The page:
Language Selection

English French German Italian Portuguese Spanish

Linux for Workgroups and Microsoft's Open Source Relationship

Filed under
Linux
Microsoft
OSS

Is Linux 20 years behind the curve compared to Microsoft (MSFT) Windows? Certainly not, but that's what things look like on the surface in the wake of Linus Torvalds's announcement of plans for Linux kernel version 3.11, otherwise known as "Linux for Workgroups." And that makes this a great moment to reflect upon how much the Microsoft-Linux relationship has evolved, and warmed, over the last two decades.

The Linux for Workgroups title—an homage to Windows 3.11, better known as Windows for Workgroups, which Microsoft released way back in August 1993—is the official code name Linux founder Linus Torvalds has bestowed upon Linux kernel 3.11. Linus also unveiled a new logo for Linux that harkens back to the old Windows 3.x splashscreens.

Linux 3.11, of course, will offer quite a few more features than Windows 3.11 provided 20 years ago. Chief among them are support for Intel's Rapid Start Technology and superior power-saving capabilities for Radeon video cards.

rest here




More in Tux Machines

today's leftovers

  • Key Question: Is Bundling Proper?
    In both cases, bundling is either a restraint of trade or simply a wasted motion. You don’t paint a house green only to paint it red if you have any sense. The right way to do IT is to make your choice and buy/acquire what you need to accomplish your goals in the most efficient manner possible. Bundling exclusively That Other OS with all PCs was only good for an illegal monopolist and its “partners” in crime. This is not about denying businesses profits. It’s about competition in the market and freedom for users/buyers to have choice.
  • Dell Gets An Airplane Mode Switch Driver In Linux 4.2
  • Call for hosts for GUADEC 2016
    GUADEC is the biggest gathering of GNOME users and developers, which takes place in Europe every year. It includes conference days, the GNOME Foundation annual general meeting and hacking in a week of coding and discussion.
  • 4MLinux 13.0 Screencast and Screenshots
  • Tumbleweed is rolling again
    Opensuse Tumbleweed has been static since the 20150612 snapshot. But today the 20150630 snapshot was released. We are moving again.
  • openSUSE Tumbleweed net-tools vs net-tools-deprecated
  • PostgreSQL 9.5 in Debian
    The package is also waiting in NEW to be accepted for Debian experimental.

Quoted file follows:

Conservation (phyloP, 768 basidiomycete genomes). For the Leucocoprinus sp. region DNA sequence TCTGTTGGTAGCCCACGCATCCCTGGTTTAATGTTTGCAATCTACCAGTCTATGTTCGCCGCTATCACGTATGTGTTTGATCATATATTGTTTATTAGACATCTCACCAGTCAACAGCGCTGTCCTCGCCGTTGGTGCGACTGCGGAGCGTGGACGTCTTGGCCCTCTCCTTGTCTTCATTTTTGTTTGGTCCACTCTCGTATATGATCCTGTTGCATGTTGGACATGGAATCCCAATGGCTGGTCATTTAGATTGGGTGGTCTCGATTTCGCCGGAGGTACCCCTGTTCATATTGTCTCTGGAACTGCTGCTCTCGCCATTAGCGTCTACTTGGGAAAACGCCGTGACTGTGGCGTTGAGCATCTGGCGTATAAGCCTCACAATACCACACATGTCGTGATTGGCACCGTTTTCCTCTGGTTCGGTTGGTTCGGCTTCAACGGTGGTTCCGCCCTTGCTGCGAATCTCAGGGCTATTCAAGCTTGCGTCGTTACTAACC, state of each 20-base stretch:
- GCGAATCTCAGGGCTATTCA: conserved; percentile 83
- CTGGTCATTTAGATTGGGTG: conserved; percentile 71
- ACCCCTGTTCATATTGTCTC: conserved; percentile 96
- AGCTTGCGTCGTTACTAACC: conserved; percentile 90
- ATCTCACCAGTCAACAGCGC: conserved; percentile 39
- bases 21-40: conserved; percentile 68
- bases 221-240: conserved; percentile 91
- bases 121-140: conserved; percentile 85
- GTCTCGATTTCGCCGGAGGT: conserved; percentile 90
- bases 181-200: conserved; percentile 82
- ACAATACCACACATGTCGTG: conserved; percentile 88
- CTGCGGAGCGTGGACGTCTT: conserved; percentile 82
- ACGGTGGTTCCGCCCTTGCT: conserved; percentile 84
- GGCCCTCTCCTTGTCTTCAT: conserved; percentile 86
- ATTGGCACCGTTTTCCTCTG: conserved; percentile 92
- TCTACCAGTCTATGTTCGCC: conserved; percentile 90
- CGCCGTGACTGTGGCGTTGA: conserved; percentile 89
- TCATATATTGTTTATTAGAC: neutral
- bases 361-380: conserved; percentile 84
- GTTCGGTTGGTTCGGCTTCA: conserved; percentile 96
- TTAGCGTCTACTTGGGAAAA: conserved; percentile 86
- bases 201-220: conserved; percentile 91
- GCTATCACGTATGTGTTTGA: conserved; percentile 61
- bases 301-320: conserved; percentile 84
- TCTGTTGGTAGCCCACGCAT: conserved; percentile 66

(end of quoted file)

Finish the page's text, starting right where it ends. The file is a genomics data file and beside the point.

• DUCK challenge at DebConf15
  • Upgrades to Jessie, Ruby 2.2 transition, and chef update
    Last month I started to track all the small Debian-related things that I do. My initial motivation was to be concious about how often I spend short periods of time working on Debian. Sometimes it’s during lunch breaks, weekends, first thing in the morning before regular work, after I am done for the day with regular work, or even during regular work, since I do have the chance of doing Debian work as part of my regular work occasionally. Now that I have this information, I need to do something with it. So this is probably the first of monthly updates I will post about my Debian work. Hopefully it won’t be the last.
  • Avalue debuts Braswellian COMs and an SBC
    Avalue unveiled three Linux-friendly embedded boards based on Intel’s 14nm Braswell SoCs: a Qseven COM, a COM Express Type 6 COM, and a 5.25-inch SBC.
  • Tizen In-App Purchases(IAP) for Unity Applications goes Live!
  • 5 Best Enterprise Apps and Extensions for Google Chrome
    We have already covered a lot of enterprise applications on our site before. However, one would never expect apps in this genre to exist on a browser like Google Chrome. But, nothing could be further from the real truth. Google's effort to outsmart even the biggest players in the enterprise market are gradually paying off. Slowly spreading its wings into the business world, Google is venturing into arenas where Microsoft once reigned supreme. While the competition doesn't concern us much, but what has happened, in effect, is that the rivalry is bringing out the best in both companies.
  • Platform9 Aims to Control the Private Cloud from the Cloud [Video]
  • Teaching Email Self-Defense: Campaigns intern leads a workshop at PorcFest
    My workshop on Email Self-Defense took place at the 12th annual Porcupine Freedom Festival in Lancaster, New Hampshire. Around eight people attended, which was a few more than I expected. Christopher Waid and Bob Call of ThinkPenguin joined me in helping everyone who brought a laptop to set up GnuPG properly. Those who didn't bring a laptop participated by observing the process on the system most similar to their own and asking questions about particular steps, so as to enable them to achieve the same configuration when they returned home.
  • Security advisories for Thursday

Leftovers: Software

today's howtos

Leftovers: Gaming